It could have been the stuff of horror films. But it wasn't. As soon as the foot-and-mouth outbreak was reported, diagnosis was speedy and control asserted. The Prime Minister suspended his Dorset holiday to get on top of the crisis. The leader of the Opposition was on hand and in supportive role. Cobra swung into action, ordering blanket suspensions of livestock movements, imposing exclusion zones and dispensing information.
It has been a crisis well handled, so far. Whether it's over is less certain. The Government has learnt from the bungled handling of the 2001 outbreak. Then, delay, muddle and lack of information devastated British farming and damaged the Government's reputation for competence. It also inflicted a subtler damage to the national psyche. With footpaths closed to walkers and television screens given over to images of distraught farmers and burning pyres of livestock, a residual image of England as a green and pleasant land took a savage knock. Tourists fled what many saw as a contaminated landscape, while overnight our food exports became an object of fear and derision for foreign consumers.
Thankfully, we are not back in those grim days and the authorities' efficient management of the outbreak, and of the flow of information, appears to have staved off any return to the panic of 2001, or to the hand-wringing over agriculture that followed, when the very point of keeping farming alive in Britain was questioned. But we are not in the clear. Farming has only just begun to recover from the blow dealt to it six years ago and British food is still regarded with suspicion abroad. British beef is still banned in the US and Japan on account of BSE.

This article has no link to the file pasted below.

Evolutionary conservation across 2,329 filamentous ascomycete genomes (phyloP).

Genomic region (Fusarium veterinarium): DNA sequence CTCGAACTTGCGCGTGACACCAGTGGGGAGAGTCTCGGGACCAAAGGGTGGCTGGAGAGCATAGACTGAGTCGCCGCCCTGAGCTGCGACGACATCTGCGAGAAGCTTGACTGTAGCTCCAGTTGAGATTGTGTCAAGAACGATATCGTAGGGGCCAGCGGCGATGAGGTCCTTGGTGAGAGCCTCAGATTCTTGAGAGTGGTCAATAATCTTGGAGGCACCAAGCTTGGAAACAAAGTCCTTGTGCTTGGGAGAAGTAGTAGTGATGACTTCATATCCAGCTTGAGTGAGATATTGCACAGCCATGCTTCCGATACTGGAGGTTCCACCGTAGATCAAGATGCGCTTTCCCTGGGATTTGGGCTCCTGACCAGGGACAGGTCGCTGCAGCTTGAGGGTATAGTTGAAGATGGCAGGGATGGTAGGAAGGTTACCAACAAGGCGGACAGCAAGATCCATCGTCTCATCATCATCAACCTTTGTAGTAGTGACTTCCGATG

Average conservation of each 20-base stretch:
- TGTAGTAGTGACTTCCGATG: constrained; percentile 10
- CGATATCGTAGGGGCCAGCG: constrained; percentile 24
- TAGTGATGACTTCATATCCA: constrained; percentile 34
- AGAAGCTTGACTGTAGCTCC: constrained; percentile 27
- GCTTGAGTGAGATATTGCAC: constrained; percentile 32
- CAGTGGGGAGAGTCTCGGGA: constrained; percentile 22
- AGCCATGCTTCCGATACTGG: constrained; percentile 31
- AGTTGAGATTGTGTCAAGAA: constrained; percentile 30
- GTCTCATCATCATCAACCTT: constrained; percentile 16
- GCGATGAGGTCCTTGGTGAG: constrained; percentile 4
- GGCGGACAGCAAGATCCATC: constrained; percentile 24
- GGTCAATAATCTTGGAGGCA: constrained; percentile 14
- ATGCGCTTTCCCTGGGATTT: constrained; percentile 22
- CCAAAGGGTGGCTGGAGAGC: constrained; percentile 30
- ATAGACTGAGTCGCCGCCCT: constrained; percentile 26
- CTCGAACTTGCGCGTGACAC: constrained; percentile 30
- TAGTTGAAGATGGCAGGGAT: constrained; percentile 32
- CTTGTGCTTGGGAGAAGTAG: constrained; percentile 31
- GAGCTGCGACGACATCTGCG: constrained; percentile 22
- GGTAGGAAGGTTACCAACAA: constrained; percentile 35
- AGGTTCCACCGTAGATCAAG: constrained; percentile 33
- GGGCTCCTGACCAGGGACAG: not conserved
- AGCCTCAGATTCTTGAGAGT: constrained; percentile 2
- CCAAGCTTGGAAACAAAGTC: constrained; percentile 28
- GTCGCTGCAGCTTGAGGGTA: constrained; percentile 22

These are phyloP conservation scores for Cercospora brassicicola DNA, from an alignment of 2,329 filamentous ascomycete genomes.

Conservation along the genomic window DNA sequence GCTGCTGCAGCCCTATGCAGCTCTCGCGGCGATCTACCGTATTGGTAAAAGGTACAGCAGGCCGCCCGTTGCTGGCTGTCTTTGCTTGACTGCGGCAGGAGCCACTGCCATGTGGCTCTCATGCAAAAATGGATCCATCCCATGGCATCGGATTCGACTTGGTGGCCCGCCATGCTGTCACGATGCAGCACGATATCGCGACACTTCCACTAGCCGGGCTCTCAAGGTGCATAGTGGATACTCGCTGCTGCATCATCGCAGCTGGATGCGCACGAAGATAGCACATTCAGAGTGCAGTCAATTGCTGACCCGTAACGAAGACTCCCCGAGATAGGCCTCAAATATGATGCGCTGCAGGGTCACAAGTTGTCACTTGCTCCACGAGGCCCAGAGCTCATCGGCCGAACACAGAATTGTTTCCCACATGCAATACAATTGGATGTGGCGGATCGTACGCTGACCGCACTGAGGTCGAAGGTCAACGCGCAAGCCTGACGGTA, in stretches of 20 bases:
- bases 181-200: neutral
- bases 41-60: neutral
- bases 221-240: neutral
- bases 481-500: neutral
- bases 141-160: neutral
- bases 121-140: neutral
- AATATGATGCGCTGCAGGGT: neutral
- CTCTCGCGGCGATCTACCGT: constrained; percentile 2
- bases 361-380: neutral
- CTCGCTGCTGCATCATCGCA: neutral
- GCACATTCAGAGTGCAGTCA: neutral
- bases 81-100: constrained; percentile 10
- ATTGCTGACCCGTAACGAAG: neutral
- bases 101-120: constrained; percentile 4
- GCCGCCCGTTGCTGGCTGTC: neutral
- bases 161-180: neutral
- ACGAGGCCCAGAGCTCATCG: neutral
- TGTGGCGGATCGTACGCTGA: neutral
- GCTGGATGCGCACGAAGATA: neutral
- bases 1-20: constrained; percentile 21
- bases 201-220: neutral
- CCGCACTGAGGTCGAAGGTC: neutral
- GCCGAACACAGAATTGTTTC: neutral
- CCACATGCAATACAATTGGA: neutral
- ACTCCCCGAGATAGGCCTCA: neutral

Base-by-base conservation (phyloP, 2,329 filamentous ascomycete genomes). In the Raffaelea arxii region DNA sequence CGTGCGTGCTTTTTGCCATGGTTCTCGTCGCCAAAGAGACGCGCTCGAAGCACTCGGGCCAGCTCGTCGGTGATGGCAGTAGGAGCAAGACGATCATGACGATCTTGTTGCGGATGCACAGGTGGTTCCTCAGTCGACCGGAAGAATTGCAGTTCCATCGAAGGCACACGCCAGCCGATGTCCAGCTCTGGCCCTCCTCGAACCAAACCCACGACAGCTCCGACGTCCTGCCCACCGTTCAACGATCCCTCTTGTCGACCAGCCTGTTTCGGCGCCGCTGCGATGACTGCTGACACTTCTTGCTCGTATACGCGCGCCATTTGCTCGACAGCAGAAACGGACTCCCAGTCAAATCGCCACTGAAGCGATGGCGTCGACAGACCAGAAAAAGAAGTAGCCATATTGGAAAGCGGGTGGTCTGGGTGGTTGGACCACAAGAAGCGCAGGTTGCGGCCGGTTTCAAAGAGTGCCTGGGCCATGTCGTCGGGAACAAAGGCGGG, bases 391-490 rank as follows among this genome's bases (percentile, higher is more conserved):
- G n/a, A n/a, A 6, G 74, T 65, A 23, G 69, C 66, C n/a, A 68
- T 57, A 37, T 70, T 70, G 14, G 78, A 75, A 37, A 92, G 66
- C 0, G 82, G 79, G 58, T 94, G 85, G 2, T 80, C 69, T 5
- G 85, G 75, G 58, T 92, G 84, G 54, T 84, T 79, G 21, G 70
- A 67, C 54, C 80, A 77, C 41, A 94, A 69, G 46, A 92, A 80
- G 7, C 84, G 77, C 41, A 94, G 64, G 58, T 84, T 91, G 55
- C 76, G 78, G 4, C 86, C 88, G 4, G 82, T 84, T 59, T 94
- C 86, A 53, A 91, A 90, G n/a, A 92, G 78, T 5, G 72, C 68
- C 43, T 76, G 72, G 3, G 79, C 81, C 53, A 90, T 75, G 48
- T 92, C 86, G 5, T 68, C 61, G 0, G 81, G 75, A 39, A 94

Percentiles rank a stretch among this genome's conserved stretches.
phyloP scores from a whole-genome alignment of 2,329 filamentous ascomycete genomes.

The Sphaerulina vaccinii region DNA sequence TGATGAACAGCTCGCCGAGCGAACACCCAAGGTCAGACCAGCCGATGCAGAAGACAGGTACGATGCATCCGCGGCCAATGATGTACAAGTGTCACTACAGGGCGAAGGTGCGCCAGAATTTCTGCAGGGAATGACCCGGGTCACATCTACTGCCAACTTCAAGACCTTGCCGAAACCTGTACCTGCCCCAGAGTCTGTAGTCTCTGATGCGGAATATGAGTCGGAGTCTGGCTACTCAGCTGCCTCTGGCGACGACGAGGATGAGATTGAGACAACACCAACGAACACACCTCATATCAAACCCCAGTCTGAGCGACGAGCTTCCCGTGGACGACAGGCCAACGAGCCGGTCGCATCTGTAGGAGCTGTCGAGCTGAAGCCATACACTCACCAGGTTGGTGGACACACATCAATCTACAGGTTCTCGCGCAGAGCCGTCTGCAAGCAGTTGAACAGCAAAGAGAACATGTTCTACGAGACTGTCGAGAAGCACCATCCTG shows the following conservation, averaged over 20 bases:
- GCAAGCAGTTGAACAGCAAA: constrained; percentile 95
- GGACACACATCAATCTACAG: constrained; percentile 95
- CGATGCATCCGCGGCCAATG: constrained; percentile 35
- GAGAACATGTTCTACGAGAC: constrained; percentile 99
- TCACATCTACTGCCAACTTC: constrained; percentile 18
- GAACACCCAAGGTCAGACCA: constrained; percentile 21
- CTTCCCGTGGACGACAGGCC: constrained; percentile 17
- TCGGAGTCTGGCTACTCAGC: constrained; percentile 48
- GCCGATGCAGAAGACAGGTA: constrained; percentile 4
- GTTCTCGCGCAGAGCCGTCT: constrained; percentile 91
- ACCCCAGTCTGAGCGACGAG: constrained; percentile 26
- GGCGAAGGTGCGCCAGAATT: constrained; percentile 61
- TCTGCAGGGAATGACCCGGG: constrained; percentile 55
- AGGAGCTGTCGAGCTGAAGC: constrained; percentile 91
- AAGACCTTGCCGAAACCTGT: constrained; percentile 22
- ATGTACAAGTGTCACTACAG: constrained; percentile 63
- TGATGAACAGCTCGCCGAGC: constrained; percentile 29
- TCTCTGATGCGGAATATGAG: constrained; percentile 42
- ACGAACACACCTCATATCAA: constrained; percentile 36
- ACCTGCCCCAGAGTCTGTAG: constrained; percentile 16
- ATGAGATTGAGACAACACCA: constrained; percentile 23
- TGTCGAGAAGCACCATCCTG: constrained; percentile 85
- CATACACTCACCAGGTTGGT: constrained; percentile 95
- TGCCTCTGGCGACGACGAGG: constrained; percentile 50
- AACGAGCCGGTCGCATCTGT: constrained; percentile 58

As it is, no preventive measures on our part will stop the EU from imposing a fresh ban on British meat exports today in Brussels. Other countries, including Canada, are following suit. No matter how speedily the source of the latest contamination is located in the Government's animal health centre at Pirbright, or at the private Merial research centre nearby, there is a rolling momentum to these bans that is hard to slow, let alone reverse. Britain's farmers again face tough times when it comes to exports.
There is also the question of biosecurity. The idea that a highly contagious disease can escape from a laboratory, possibly on an air current, is alarming. As it happens, foot-and-mouth cannot be transmitted to humans. But the same cannot be said for all the diseases that research laboratories are working on in their search for vaccines and cures. This is not an invitation to panic but it is surely a legitimate cause for public concern.
The investigations that Hilary Benn, the Secretary of State for Rural Affairs, has ordered into conditions at Pirbright and Merial will, we hope, establish whether the virus escaped from one or the other laboratory and if so, how. Possibly they will conclude that it was a freakish accident. But if they uncover lapses, the Government must act quickly to ensure that levels of biosecurity in these establishments are upgraded, and that uniform high standards are seen to prevail throughout the public and private sector. It doesn't take a conspiracy theorist to note that terrorists of various sorts would be quick to try to take advantage of any faults or lapses in standards in this field.
Updating these facilities may take extra investment from the Government as well as from the commercial sector. So be it. Digging into the public purse to improve security at scientific research centres would be money well spent. This cause would also enjoy cross-party support. It is good that the Government is better at handling these crises than it was. It will be better when we can prevent them from occurring in the first place.Reuse content